Agile Methodology in Large Enterprises
By Hamesh Chawla, VP of Engineering for Zephyr
The Agile methodology, once associated with smaller organizations of 8-10 employees, is now being adopted--and adapted--for large-scale enterprise development. The guiding principles of agile are to keep code simple, test often, and deliver working pieces of an application as soon as they're ready. How can companies take this approach and translate it to larger, enterprise-wide projects that need to scale across a wide variety of locations, lines of business, platforms and technologies? This article offers some simple and effective techniques to help scale agile methodology across project teams and entire enterprises.
Start with a MVP
Before beginning your scaling agile journey, it helps to know where you want to end up. Agile is all about short, flexible development cycles that respond quickly to customer demand. Continuous Delivery is a software development strategy that optimizes your delivery process to get high-quality software into the hands of your customers as quickly as possible. The notion of releasing a prototype, or minimum viable product (MVP), is crucial for getting early feedback. Once the MVP is released, you're then able to get feedback by tracking usage patterns, which is a way to test a product hypothesis with minimal resources right away. Every release going forward can then be measured for how well it converts into the user behaviors you want the release to achieve.
Create a Single Product Backlog
An agile product backlog is a set of tasks that must be finished before code can be released. Scaling agile successfully requires that, instead of each agile team having its own backlog, product managers or owners need to maintain a single project-wide backlog for all teams, so high-priority tasks always receive immediate attention. This way, any contributor (who can be individuals, teams, departments, or even outsourcing firms) can pull tasks at any time from the top of the backlog onto their to-do list.
Building a Collaborative Culture
In addition to having a group backlog, it's important to increase collaboration across organizational boundaries on large-scale agile projects, especially among analysts, developers and QA testers. A successful scaled agile project is made up of energized, self-organized teams that operate with a minimum amount of supervision. One small way to encourage this kind of teamwork is via "Three Amigos" meetings, which involve a product owner (or a business analyst), a developer and a QA tester who get together (either face-to-face or online) to review the requirements, tests and dependencies of a feature request on the backlog. This often means that the product owner or an analyst, as a representative of the business, will take the lead and ask a programmer and a tester to look more closely at a feature. In other cases, a programmer or tester may be the person initiating the meeting and setting the agenda. The advantage of Three Amigos meetings is they provide orthogonal views on the feature under discussion: the business representative will explain the business need; the programmer, the implementation details; and the tester offers opinions on what might go wrong.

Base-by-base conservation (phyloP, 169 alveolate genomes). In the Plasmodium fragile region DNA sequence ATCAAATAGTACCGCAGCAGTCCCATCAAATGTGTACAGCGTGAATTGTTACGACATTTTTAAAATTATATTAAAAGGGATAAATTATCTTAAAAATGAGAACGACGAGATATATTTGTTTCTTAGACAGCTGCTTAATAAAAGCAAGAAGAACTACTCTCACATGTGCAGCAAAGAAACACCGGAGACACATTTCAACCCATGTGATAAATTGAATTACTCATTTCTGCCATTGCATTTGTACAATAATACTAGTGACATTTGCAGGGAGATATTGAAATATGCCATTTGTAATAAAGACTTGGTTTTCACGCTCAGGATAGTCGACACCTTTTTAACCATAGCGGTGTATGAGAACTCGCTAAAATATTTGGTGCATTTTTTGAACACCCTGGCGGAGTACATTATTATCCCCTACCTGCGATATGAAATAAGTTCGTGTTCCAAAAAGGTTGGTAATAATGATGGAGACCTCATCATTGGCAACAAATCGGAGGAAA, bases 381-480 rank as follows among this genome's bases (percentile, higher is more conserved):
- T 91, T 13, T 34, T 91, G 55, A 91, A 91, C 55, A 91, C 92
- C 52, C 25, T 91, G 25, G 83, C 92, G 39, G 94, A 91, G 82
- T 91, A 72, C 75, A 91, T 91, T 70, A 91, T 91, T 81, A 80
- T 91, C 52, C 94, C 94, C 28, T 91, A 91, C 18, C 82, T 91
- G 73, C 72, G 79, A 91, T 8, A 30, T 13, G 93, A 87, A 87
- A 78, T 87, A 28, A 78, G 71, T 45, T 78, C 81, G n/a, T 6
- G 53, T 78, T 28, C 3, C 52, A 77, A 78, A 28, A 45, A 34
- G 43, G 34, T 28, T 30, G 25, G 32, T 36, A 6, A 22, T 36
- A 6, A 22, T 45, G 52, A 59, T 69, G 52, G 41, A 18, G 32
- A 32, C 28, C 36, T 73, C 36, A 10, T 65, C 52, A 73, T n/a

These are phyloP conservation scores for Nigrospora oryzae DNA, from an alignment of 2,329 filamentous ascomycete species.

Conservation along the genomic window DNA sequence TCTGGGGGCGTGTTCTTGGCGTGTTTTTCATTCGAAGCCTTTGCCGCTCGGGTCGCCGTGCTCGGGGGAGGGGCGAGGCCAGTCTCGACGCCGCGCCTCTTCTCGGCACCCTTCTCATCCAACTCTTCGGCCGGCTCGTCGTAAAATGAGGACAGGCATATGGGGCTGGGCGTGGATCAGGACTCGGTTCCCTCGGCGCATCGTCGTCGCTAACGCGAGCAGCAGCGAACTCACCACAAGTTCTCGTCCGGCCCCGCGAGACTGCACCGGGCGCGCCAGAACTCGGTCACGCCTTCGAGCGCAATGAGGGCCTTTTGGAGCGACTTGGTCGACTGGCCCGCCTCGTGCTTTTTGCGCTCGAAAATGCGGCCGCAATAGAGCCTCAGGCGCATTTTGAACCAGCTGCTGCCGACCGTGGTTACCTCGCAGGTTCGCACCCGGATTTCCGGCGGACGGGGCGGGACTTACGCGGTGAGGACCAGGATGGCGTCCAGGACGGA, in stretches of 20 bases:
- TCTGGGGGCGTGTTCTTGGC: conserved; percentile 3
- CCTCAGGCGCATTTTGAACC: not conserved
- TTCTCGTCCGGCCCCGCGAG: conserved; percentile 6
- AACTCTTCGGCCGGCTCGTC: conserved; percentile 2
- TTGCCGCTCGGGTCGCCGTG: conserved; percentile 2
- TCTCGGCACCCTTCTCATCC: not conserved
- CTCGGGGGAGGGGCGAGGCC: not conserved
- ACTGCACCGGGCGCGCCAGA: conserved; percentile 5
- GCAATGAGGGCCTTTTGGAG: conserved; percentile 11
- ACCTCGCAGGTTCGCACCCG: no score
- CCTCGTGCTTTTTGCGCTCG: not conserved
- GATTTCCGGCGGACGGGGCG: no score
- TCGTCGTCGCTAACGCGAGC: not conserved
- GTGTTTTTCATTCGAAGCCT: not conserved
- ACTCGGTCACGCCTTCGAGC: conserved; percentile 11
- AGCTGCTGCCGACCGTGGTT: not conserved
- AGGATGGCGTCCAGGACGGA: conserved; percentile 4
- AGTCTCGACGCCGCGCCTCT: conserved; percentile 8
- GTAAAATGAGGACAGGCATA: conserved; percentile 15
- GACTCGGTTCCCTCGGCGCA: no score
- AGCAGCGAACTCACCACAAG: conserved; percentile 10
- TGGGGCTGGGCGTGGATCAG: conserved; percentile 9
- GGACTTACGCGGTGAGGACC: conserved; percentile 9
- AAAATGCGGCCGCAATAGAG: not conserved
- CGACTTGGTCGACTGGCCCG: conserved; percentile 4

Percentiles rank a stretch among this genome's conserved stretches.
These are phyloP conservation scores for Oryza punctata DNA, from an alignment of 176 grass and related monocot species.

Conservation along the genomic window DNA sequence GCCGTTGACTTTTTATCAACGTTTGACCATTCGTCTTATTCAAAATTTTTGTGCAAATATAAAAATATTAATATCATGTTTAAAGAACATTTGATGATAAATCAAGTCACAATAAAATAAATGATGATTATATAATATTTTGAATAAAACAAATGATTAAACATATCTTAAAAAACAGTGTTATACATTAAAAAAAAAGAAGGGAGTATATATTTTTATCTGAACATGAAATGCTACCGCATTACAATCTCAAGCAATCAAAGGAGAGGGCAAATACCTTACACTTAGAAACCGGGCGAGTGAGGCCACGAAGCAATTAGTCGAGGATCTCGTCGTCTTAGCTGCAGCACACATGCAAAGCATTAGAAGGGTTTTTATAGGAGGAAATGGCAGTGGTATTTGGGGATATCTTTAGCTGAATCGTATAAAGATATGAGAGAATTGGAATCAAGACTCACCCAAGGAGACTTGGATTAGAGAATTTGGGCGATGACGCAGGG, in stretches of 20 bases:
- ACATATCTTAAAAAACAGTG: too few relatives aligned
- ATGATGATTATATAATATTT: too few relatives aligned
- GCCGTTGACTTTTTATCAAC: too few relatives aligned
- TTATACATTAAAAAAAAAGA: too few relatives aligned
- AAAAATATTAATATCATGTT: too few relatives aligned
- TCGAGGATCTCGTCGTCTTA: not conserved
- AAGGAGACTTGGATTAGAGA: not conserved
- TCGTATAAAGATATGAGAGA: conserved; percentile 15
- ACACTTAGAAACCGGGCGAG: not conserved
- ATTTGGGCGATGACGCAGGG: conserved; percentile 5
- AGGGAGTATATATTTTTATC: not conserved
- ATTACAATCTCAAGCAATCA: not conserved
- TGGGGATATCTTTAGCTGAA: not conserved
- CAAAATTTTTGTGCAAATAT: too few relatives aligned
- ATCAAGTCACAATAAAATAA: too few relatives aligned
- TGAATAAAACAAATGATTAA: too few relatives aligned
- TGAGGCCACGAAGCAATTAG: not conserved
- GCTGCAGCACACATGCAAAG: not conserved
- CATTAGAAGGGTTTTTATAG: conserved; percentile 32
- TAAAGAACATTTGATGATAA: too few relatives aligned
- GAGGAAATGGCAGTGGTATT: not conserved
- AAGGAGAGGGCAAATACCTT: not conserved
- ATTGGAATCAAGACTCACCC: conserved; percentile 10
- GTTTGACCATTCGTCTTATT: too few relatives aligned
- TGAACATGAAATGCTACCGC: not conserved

Large-scale Agile Frameworks
When scaling agile, it's important to use an approach that makes the most sense for your entire IT organization. This may very well involve taking advantage of an appropriate large-scale agile frameworks and/or body of knowledge. There are three major frameworks for scaling agile software development for large enterprises that have the most traction nowadays among agile enthusiasts: the Scaled Agile Framework (SAFe), the Disciplined Agile Delivery (DAD), and Large Scale Scrum (LeSS). There are also a few other agile scaling approaches such as Scrum of Scrums (SoS) that rely on informal or "roll your own" training, which may be worth considering if your organization has unique requirements that none of these three approaches address. All three of the main scaling approaches offer multi-level training and certification, which make them attractive to enterprises wanting to expand a small agile group into an enterprise-wide practices and need formal guidance.
Training Courses and Certifications
The Scaled Agile Academy trains on Team, Program and Portfolio phases of SAFe with certifications for managers, executives, developers, testers, and consultants. For DAD, the Disciplined Agile Consortium trains for Disciplined Agilist, Certified Disciplined Agilist and Certified Disciplined Agile Coach. To learn more about LeSS, there is training for Certified LeSS Practitioner and Certified LeSS for Executives. Programs like Certified ScrumMaster or Professional ScrumMaster, help students to review basic Scrum knowledge. The more experience your organization has with Scrum and other lean and agile methodologies, the shorter your journey to scalable agile should be.